DLC Review: Williams Pinball: Volume 1 (Nintendo Switch)

6 mins read

Review by Matt S. 

There’s been such a resurgence of digital pinball in recent years. A good bulk of real pinball tables that exist in the real world have been digitised, and there have been so many original digital creations that have really pushed boundaries.

It’s not hard to understand why pinball is so popular. It’s as simple as skill tests get, and yet the abstract designs of the tables encourage the imagination, and the limit to how many balls you get per attempt makes chasing high scores an exciting, effectively endless pursuit. No matter how good you get at pinball, there is always a new target and goal to aim for.

Of all the recent digital pinball efforts, my favourite has consistently been Zen Studios with its Zen Pinball and Pinball FX franchises. Zen Studios balances out realistic pinball table designs with animations and visual features that would only be possible in the video game form. And while I love the way this has allowed Zen Studios to create Star Wars, Aliens, Marvel and other licensed tables that do as much justice to the properties as the films themselves, there have been times that I’ve wished that Zen could take its brilliant physics engine, and eye for detail, and apply it to the proper tables I love flicking a ball around whenever I find one in the rare arcade or occasional shopping mall.

New Zen Pinball! New Zen Pinball! New Zen Pinball! #PinballFX3 #NintendoSwitch pic.twitter.com/anhqikDY5r

— High priest of the Church of Hatsune Miku (@DigitallyDownld) October 9, 2018

Zen Studios has done just that with its Williams Pinball: Volume 1 pack; four tables from yesteryear from manufacturer, Williams. None of these are even close to my favourite pinball tables, but they’re a good sign for what is to come down the track.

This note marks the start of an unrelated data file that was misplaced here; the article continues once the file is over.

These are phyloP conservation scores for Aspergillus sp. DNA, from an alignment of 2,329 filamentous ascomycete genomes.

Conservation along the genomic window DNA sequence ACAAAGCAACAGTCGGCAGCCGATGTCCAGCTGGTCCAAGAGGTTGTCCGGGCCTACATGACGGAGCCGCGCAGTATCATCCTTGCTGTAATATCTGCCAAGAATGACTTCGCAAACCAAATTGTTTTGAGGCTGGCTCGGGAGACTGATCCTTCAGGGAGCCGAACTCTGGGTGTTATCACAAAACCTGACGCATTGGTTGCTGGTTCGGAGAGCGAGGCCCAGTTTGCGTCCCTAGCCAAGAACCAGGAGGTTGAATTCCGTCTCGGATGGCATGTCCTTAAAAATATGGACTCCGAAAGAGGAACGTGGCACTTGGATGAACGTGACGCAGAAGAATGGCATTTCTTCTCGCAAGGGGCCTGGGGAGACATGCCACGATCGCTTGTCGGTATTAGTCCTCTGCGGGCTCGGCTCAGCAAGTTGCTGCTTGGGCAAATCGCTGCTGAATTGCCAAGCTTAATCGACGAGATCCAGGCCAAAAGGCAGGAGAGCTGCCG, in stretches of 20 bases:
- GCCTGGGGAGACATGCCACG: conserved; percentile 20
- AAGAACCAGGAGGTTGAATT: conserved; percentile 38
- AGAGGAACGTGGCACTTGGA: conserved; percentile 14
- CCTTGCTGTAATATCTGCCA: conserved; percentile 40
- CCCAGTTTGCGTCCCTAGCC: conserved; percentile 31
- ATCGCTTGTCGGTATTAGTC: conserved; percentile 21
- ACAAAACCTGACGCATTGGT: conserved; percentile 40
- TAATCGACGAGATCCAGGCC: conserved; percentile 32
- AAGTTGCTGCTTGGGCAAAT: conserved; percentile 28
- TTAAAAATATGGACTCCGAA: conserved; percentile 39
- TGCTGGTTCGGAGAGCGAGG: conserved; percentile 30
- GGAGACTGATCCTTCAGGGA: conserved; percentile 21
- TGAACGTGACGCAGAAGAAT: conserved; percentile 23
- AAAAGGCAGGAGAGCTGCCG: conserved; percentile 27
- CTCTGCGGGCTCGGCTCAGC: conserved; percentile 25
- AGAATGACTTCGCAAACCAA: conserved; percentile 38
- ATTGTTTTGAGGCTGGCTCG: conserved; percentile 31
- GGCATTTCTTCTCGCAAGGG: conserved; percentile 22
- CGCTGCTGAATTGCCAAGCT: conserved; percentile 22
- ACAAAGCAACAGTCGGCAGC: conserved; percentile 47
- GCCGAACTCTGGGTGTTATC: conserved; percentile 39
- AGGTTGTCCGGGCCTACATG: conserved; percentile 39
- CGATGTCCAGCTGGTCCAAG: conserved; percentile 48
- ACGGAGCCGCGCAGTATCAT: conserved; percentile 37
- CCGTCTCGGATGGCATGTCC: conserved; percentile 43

None of the tables are bad, either, it must be said. Fish Tales turns the pinball table into a fishing lake, while Getaway seeks to recreate the high-speed hijinks of a police chase. Junk yard sets you the task of exploring all corners of the table for trash/loot, while Medieval Madness, the pick of the bunch, transports you to a fantasy days of yore, where you need to smash down castles and do battle with trolls.

As with all Zen Studios titles, the physics are spot-on. I love the way Zen gets the ball to roll around, and I find it strikes just the right balance between speed, weight, and freedom. Interestingly, while the tables are all lovingly recreated, with the ramps and bumpers all in the right spots, Zen Studios couldn’t help but add some light “Zen” elements to each, with fully animated characters adding a bit of life to real-world pinball. Real purists will probably not like that touch; they want the static plastic pieces and environments, but to me this is a good compromise between classic pinball and the digital touch.

One thing that I do think is disappointing will sound petty, but as a fan of pinball, it’s something other developers have done, and should have been easy for Zen to follow suit; there’s barely any history of the tables provided. You get a brief pop up at the start of a game telling you the year that the table was produced, and the number of units made, but I’m used to having a couple of paragraphs to read explaining the history of the table, some of its key features, and why it’s a historically interesting table worth looking at again today. It’s one thing to simply recreate the table, it’s something else – and something valuable, to give fans of the form that bit of information and context that helps them to appreciate what they’re playing that little more.

Otherwise, everything you expect from Zen Studios is applied to the Williams tables; robust and comprehensive online leaderboards, plenty of alternative ways to play, and optional powerups to unlock and upgrade that both help to get you better scores, and mark out the progress that you’re making.

Best of all, while none of these four tables are my favourites from Williams, the subtitle of the DLC is “Volume 1.” There’s clearly more to come. And, I mean, Williams is the manufacturer behind Tales of the Arabian Nights. The greatest pinball table ever made. Bring Volume 2 on!

– Matt S. 
Find me on Twitter: @digitallydownld

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